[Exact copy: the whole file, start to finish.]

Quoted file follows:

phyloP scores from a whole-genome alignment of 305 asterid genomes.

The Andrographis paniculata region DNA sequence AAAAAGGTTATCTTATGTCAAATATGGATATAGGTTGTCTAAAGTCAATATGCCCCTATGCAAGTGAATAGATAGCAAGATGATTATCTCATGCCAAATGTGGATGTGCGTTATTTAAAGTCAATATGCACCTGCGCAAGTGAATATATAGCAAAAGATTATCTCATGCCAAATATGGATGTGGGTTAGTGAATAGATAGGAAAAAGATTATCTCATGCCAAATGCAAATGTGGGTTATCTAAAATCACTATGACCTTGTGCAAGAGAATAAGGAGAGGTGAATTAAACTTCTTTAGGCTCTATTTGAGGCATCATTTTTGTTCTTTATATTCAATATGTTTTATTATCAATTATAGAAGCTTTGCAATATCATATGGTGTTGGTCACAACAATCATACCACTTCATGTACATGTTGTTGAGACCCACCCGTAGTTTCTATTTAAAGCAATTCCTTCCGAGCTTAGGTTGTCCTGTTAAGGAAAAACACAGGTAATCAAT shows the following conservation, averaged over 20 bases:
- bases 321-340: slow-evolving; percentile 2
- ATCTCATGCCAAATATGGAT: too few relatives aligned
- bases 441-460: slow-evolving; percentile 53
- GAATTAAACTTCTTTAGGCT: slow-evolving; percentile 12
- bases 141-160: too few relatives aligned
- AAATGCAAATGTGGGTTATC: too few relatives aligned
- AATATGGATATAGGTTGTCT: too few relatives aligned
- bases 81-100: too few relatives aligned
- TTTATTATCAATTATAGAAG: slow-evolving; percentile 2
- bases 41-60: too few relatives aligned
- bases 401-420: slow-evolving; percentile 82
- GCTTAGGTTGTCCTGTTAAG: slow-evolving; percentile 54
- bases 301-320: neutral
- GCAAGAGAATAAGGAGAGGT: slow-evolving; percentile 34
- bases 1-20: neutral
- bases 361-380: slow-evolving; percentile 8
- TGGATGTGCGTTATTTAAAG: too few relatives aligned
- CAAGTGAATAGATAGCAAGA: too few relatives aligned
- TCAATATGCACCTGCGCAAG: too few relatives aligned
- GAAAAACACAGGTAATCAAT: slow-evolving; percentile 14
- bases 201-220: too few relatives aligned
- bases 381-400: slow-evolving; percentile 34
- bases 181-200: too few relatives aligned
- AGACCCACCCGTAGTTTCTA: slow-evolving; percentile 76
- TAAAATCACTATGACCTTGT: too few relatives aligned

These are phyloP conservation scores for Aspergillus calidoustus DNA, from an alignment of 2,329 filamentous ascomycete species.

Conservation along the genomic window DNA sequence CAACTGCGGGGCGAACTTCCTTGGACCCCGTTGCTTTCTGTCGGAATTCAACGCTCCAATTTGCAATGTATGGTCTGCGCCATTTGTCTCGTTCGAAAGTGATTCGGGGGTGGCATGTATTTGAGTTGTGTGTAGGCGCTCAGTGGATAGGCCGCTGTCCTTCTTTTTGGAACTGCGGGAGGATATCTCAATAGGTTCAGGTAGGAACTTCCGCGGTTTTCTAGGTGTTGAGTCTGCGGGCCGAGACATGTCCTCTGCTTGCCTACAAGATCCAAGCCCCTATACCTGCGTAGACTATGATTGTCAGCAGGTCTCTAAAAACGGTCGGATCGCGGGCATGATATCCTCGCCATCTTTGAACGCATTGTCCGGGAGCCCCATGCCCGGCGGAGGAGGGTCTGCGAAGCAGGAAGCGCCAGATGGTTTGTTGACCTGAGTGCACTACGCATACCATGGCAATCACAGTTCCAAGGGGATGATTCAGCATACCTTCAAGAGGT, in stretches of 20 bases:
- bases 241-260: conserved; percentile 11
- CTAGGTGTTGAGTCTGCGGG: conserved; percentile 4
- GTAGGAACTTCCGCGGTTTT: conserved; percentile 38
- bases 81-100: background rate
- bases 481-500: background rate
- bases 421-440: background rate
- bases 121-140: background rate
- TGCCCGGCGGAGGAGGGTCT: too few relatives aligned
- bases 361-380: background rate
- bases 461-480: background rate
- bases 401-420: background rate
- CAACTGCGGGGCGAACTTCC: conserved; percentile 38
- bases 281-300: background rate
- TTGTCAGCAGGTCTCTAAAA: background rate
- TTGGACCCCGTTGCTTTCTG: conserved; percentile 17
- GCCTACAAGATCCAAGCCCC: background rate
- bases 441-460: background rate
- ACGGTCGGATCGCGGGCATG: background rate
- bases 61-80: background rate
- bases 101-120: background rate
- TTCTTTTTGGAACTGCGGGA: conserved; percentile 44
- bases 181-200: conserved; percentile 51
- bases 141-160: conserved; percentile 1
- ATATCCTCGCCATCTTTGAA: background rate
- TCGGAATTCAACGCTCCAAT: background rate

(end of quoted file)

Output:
phyloP scores from a whole-genome alignment of 305 asterid genomes.

The Andrographis paniculata region DNA sequence AAAAAGGTTATCTTATGTCAAATATGGATATAGGTTGTCTAAAGTCAATATGCCCCTATGCAAGTGAATAGATAGCAAGATGATTATCTCATGCCAAATGTGGATGTGCGTTATTTAAAGTCAATATGCACCTGCGCAAGTGAATATATAGCAAAAGATTATCTCATGCCAAATATGGATGTGGGTTAGTGAATAGATAGGAAAAAGATTATCTCATGCCAAATGCAAATGTGGGTTATCTAAAATCACTATGACCTTGTGCAAGAGAATAAGGAGAGGTGAATTAAACTTCTTTAGGCTCTATTTGAGGCATCATTTTTGTTCTTTATATTCAATATGTTTTATTATCAATTATAGAAGCTTTGCAATATCATATGGTGTTGGTCACAACAATCATACCACTTCATGTACATGTTGTTGAGACCCACCCGTAGTTTCTATTTAAAGCAATTCCTTCCGAGCTTAGGTTGTCCTGTTAAGGAAAAACACAGGTAATCAAT shows the following conservation, averaged over 20 bases:
- bases 321-340: slow-evolving; percentile 2
- ATCTCATGCCAAATATGGAT: too few relatives aligned
- bases 441-460: slow-evolving; percentile 53
- GAATTAAACTTCTTTAGGCT: slow-evolving; percentile 12
- bases 141-160: too few relatives aligned
- AAATGCAAATGTGGGTTATC: too few relatives aligned
- AATATGGATATAGGTTGTCT: too few relatives aligned
- bases 81-100: too few relatives aligned
- TTTATTATCAATTATAGAAG: slow-evolving; percentile 2
- bases 41-60: too few relatives aligned
- bases 401-420: slow-evolving; percentile 82
- GCTTAGGTTGTCCTGTTAAG: slow-evolving; percentile 54
- bases 301-320: neutral
- GCAAGAGAATAAGGAGAGGT: slow-evolving; percentile 34
- bases 1-20: neutral
- bases 361-380: slow-evolving; percentile 8
- TGGATGTGCGTTATTTAAAG: too few relatives aligned
- CAAGTGAATAGATAGCAAGA: too few relatives aligned
- TCAATATGCACCTGCGCAAG: too few relatives aligned
- GAAAAACACAGGTAATCAAT: slow-evolving; percentile 14
- bases 201-220: too few relatives aligned
- bases 381-400: slow-evolving; percentile 34
- bases 181-200: too few relatives aligned
- AGACCCACCCGTAGTTTCTA: slow-evolving; percentile 76
- TAAAATCACTATGACCTTGT: too few relatives aligned

These are phyloP conservation scores for Aspergillus calidoustus DNA, from an alignment of 2,329 filamentous ascomycete species.

Conservation along the genomic window DNA sequence CAACTGCGGGGCGAACTTCCTTGGACCCCGTTGCTTTCTGTCGGAATTCAACGCTCCAATTTGCAATGTATGGTCTGCGCCATTTGTCTCGTTCGAAAGTGATTCGGGGGTGGCATGTATTTGAGTTGTGTGTAGGCGCTCAGTGGATAGGCCGCTGTCCTTCTTTTTGGAACTGCGGGAGGATATCTCAATAGGTTCAGGTAGGAACTTCCGCGGTTTTCTAGGTGTTGAGTCTGCGGGCCGAGACATGTCCTCTGCTTGCCTACAAGATCCAAGCCCCTATACCTGCGTAGACTATGATTGTCAGCAGGTCTCTAAAAACGGTCGGATCGCGGGCATGATATCCTCGCCATCTTTGAACGCATTGTCCGGGAGCCCCATGCCCGGCGGAGGAGGGTCTGCGAAGCAGGAAGCGCCAGATGGTTTGTTGACCTGAGTGCACTACGCATACCATGGCAATCACAGTTCCAAGGGGATGATTCAGCATACCTTCAAGAGGT, in stretches of 20 bases:
- bases 241-260: conserved; percentile 11
- CTAGGTGTTGAGTCTGCGGG: conserved; percentile 4
- GTAGGAACTTCCGCGGTTTT: conserved; percentile 38
- bases 81-100: background rate
- bases 481-500: background rate
- bases 421-440: background rate
- bases 121-140: background rate
- TGCCCGGCGGAGGAGGGTCT: too few relatives aligned
- bases 361-380: background rate
- bases 461-480: background rate
- bases 401-420: background rate
- CAACTGCGGGGCGAACTTCC: conserved; percentile 38
- bases 281-300: background rate
- TTGTCAGCAGGTCTCTAAAA: background rate
- TTGGACCCCGTTGCTTTCTG: conserved; percentile 17
- GCCTACAAGATCCAAGCCCC: background rate
- bases 441-460: background rate
- ACGGTCGGATCGCGGGCATG: background rate
- bases 61-80: background rate
- bases 101-120: background rate
- TTCTTTTTGGAACTGCGGGA: conserved; percentile 44
- bases 181-200: conserved; percentile 51
- bases 141-160: conserved; percentile 1
- ATATCCTCGCCATCTTTGAA: background rate
- TCGGAATTCAACGCTCCAAT: background rate